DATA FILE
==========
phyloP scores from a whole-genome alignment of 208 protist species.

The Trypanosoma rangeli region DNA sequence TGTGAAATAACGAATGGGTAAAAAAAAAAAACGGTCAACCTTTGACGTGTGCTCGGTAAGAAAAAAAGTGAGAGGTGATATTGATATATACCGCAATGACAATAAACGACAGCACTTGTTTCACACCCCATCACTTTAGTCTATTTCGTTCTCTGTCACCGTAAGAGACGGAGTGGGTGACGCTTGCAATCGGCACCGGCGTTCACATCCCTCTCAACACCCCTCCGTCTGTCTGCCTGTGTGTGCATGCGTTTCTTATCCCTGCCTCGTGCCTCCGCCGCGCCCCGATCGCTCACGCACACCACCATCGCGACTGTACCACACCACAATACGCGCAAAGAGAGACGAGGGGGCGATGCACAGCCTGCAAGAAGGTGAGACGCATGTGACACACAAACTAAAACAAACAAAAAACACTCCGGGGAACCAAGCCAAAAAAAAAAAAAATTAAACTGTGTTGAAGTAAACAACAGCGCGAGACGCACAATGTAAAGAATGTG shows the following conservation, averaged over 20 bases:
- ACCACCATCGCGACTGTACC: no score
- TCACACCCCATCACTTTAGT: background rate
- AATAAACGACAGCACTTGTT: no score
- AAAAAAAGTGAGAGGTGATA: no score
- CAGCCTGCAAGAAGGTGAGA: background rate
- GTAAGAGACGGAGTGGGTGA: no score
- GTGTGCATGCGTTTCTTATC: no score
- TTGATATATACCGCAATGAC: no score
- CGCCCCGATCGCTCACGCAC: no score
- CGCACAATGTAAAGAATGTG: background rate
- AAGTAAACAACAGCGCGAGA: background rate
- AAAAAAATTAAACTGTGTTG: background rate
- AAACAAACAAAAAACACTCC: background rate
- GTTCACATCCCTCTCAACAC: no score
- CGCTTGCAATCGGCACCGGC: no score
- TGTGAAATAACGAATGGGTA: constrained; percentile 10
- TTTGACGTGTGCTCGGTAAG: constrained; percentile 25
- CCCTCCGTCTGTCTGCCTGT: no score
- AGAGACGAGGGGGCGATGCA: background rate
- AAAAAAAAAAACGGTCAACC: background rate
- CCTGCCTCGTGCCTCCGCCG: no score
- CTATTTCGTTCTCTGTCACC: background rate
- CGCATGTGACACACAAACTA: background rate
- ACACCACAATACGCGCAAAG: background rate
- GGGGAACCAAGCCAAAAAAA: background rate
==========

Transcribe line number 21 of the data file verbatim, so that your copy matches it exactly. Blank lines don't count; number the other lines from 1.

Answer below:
- AGAGACGAGGGGGCGATGCA: background rate